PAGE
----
We have added a series of lesson plans and recommended resources that are inspired by our children's story, "A Toadstool's Treasures" and meant to help families and teachers guide their young learners toward discovering the fun and fascinating world of fungi themselves! Check out these new lesson plans and activities, try them out, and let us know ways we can improve them!
After much anticipation, our first children's book, A Toadstool's Treasures, will be releasing on August 1st! A Toadstool's Treasures will be accompanied with the release of a series of lesson plans and additional resources to accompany the book. We hope that this story can be entertaining while also serving as an effective tool to help parents and educators teach their little ones about the fascinating world of fungi!
A Toadstool's Treasures will be available in Paperback and eBook across most online book retailers including Amazon and Barnes and Noble.
Did you know that we are in the process of producing a Toadstool's Treasures children's book?
Written by Jason Wilson, MS and illustrated by Hannah Weaver, the Toadstool's Treasures book takes young readers on a journey into the fun and fascinating world of fungi with the story's main characters and best friends, Phoebe and Molly, after they meet a mysterious talking mushroom.
If you want to learn more, consider becoming a Toadstool's Treasures tier supporter on the Natural Learning Enterprises patreon at www.patreon.com/naturallearningenterprises and get access to production updates and a special patron-only discount for the book when it is released!
Check out some of the draft illustration sketches below for a sneak preview of the book!
It's pretty common knowledge that plants need several basic nutrients to survive, one of which is Phosphorus. "N-P-K," is found on every bag of fertilizer, representing the nitrogen, phosphorus, and potassium ratios of the mix.
Phosphorus is important for a variety of reasons. Phosphorus is an important part of nucleic acid compounds which control how the plant creates proteins. Without proteins, the plant cannot produce the enzymes it needs to perform basic life functions. Phosphorus is also important in energy production within the plant. The chemical ATP (adenosine triphosphate), which contains phosphorus (hence, tri-phosphate), has strong double bonds that release energy when broken.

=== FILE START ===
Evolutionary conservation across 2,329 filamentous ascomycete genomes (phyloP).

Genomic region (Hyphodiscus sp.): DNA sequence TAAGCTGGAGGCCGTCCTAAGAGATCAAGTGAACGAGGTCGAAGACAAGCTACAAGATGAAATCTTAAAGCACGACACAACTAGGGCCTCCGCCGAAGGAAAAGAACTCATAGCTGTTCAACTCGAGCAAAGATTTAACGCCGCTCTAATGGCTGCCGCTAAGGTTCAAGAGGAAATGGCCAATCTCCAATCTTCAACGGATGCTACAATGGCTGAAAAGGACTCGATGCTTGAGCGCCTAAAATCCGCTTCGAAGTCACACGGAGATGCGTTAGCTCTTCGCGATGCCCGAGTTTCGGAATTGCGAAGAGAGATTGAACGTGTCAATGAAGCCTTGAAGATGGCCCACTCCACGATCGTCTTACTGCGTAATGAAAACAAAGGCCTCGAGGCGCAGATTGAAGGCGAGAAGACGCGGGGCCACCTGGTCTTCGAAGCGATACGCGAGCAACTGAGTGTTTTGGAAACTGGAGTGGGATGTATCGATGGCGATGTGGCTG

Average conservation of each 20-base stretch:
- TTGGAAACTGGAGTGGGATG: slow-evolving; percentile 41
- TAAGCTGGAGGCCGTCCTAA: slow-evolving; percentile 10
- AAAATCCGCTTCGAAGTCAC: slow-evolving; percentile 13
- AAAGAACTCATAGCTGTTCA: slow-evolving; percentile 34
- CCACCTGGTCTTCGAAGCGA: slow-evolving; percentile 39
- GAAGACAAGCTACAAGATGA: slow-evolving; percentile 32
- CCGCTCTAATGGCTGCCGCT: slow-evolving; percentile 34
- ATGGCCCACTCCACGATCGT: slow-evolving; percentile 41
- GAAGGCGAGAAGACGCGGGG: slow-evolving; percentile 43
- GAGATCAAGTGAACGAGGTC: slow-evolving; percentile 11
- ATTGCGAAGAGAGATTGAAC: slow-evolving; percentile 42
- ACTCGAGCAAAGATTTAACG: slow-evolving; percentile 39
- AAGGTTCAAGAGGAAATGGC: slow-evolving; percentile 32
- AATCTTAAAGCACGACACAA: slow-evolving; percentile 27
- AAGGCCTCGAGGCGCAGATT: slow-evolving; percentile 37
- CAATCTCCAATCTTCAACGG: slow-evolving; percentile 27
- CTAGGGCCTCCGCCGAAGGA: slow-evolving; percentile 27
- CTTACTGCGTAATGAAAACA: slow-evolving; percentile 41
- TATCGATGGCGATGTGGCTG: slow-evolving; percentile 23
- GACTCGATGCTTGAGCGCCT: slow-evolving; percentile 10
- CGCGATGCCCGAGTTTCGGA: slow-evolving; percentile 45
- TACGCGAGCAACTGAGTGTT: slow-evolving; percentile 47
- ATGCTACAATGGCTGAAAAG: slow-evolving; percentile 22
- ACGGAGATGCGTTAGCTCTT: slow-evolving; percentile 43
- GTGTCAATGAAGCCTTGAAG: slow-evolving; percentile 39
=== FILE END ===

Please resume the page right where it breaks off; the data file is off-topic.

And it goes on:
Unfortunately for plants, phosphorus is generally available in the soil as a mineral nutrient. What this means is that only small amounts of phosphorus are dissolved in water while the rest of the mineralized phosphorus remains in place in the soil. As a consequence, plant roots must continuously explore the soil in search of more phosphorus.
Well, lucky for plants, fungi are ready to help out! Mycorrhizal fungi are fungi that engage in a mutualistic relationship with a plant, exchanging mineral nutrients with the plant for carbohydrates. Mycorrhizal fungi can attach to the plant's roots and extend its super small hyphae all throghout the soil, essentially extending the plant's root zone and providing phosphorus to the plant, among other nutrients (and water!).
It is interesting to note that if there happens to be plenty of dissolved phosphorus, or available phosphorus, to be had, then the plant might choose not to partner with mycorrhizal fungi because the cost of feeding the fungus would be greater than the benefits that the fungus would provide!
Fungi are awesome. And so are plants!
As I write this, scientists are hard at work trying to figure out how to take advantage of fungal enzymes to break down human civilization's waste!
There are fungi that can break down just about anything!
There are members of the genus Pestalotiopsis that can break down polyester polyurethane! This is a type of plastic found in skateboard wheels, certain adhesives, foams, fabrics and elsewhere.
Researchers have found certain fungi, like Aspergillus terreus and Aspergillus fumigatus, that can use polyethylene as a carbon source. In other words, the fungus can feed on polyethylene! Polyethylene is most famously found in the supermarket plastic bag! Polyethylene products account for approximately 1.66 million tons of municipal solid waste according to waste360.com.
Fungi produce a wide variety of enzymes to break apart a host of different types of chemical bonds. This provides an incredible opportunity to learn, understand, and partner with fungi in order to efficiently recycle consumer waste products!
Fungi are awesome.
J. R. Russell et al., "Biodegradation of Polyester Polyurethane by Endophytic Fungi" Applied and Environmental Microbiology. 2011. 6076 - 6084
S. Zahra, S. S. Abbas, M. Mahsa, and N. Mohsen. "Biodegradation of low-density polyethylene (LDPE) by isolated fungi in solid waste medium". Waste Management. 2010. 30: 396 - 401
Turkey Tail mushrooms (Tramates versicolor) are a common white-rot polypore found all throughout the world. They can be seen growing out of dead wood on the forest floor year round. These mushrooms are easy to identify and can be collected, dried, ground, and used to make a medicinal tea.
Surprisingly, these common mushrooms may have the potential to save lives and improve the well-being of anyone willing to try it. Researchers lately have been investigating it as a potential aid in the fight against cancer.